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San José, Costa Rica: the third city in the world to be electrified, after New York and Paris

The streets of the capital shone with a new light on the evening of August 9, 1884

par Yves Pepito Malette
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Costa Rica, a small nation in Central America, set a remarkable precedent in the history of global electrification. Indeed, its capital, San José, entered history by becoming the third city in the world to introduce electricity, following New York and Paris. This significant advancement took place at the end of the 19th century, a period rich in technological innovations.

With this spirit of modernization, Costa Rica’s leaders, including intellectuals and entrepreneurs, recognized the crucial importance of electricity for economic and social progress. In 1884, a historic moment materialized when San José inaugurated its electric lighting system. This initiative not only placed the city at the forefront of electrical technology but also symbolized a step towards modernity for the country.

The inauguration of the lighting system took place at 6:15 pm, attracting enthusiastic crowds. San José thus became the first city in Latin America equipped with electric lighting, and the power plant that generated the electricity was installed in the Aranjuez district, where it produced 50 kilowatts for the 25 carbon lamps that lit up the population at night.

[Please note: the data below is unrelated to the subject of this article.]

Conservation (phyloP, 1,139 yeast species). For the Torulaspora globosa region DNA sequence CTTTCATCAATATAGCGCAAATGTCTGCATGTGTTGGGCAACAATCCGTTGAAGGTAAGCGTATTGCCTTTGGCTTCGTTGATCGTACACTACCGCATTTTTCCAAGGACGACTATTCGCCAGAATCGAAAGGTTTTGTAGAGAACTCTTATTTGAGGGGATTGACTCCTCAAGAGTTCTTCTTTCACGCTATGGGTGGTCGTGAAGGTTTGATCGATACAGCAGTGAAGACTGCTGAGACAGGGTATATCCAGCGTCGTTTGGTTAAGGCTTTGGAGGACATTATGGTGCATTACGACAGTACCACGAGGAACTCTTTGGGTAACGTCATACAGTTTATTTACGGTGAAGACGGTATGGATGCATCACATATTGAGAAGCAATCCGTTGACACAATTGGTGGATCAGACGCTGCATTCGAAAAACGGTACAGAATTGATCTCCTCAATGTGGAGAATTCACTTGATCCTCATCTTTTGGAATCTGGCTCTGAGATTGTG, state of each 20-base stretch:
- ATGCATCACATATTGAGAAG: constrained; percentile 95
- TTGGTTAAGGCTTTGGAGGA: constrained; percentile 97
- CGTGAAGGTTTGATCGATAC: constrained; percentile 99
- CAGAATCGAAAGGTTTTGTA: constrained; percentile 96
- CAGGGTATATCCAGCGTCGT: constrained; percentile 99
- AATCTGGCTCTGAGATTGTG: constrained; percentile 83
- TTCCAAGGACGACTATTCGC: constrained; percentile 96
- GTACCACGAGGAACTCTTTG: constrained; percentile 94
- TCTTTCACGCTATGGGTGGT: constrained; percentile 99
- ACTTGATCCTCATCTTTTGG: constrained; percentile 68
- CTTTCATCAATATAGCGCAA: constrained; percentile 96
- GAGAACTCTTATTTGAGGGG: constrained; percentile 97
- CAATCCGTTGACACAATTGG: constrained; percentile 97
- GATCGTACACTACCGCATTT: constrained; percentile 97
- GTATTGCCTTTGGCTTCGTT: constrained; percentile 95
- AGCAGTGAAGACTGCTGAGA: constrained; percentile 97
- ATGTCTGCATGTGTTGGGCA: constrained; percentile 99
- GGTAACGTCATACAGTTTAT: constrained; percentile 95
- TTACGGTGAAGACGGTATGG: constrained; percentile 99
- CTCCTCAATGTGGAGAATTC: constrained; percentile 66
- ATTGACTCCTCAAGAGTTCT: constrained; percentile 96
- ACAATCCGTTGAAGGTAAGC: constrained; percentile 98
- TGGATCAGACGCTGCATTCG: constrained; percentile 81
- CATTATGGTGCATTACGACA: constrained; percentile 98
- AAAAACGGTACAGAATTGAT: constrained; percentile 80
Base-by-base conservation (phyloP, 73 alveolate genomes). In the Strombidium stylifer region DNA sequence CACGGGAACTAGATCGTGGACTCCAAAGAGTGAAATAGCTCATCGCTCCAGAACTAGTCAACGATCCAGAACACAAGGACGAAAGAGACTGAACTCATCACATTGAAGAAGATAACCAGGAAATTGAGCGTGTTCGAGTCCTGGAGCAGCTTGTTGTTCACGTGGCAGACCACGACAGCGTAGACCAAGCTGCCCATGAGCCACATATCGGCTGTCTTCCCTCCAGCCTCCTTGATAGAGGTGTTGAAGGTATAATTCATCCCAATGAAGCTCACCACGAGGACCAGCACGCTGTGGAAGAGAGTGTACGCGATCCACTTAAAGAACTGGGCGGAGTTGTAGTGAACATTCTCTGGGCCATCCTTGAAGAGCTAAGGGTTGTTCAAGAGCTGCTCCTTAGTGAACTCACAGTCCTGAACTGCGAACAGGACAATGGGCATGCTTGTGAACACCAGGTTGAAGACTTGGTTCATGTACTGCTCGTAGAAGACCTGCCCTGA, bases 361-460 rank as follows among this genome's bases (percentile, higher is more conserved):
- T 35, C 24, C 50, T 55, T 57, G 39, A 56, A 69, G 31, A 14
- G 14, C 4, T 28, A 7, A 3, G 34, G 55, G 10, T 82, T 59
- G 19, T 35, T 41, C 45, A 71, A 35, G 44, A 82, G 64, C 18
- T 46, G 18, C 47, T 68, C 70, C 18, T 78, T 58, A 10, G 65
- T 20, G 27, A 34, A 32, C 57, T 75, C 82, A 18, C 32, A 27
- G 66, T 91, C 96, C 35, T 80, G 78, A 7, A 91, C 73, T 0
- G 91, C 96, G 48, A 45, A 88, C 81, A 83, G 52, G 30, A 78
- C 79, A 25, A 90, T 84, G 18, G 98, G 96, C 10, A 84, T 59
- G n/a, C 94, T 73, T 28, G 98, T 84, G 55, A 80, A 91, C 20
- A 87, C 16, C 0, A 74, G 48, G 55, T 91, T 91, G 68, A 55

Costa Ricans were proud to see this new artificial light arrive. This power plant, a local innovation, was inspired by Thomas Edison’s Pearl Street power plant in New York. Manuel Víctor Dengo, a Costa Rican visionary, in collaboration with Luis Beltrán, a Guatemalan entrepreneur, were the pioneers of this project. Together, they founded the Compañía Eléctrica de Costa Rica, thus marking the beginning of a new era for the country.

The arrival of electricity transformed everyday life in San José. In 1896, the city launched its first tramway, initially horse-drawn and then electrified, substantially improving the transport system and urban connectivity.

Throughout the 20th century, Costa Rica continued to develop its electrical network, particularly by investing in hydroelectric power. This initiative took advantage of the country’s abundant water resources, thus establishing Costa Rica as a pioneer in the field of renewable energies.

Today, Costa Rica is recognized for its commitment to sustainability and renewable energy. A large part of its electricity is produced from renewable sources, including hydroelectricity, wind energy, and geothermal energy. This commitment is part of a broader environmental policy, demonstrating Costa Rica’s determination to promote conservation and sustainable development.

In conclusion, the history of electricity in Costa Rica, and particularly in San José, is exemplary of the early adoption of new technologies, continuous innovation, and an unwavering commitment to progress and sustainability. This remarkable journey highlights Costa Rica’s visionary approach to technological development and its deep respect for the environment.


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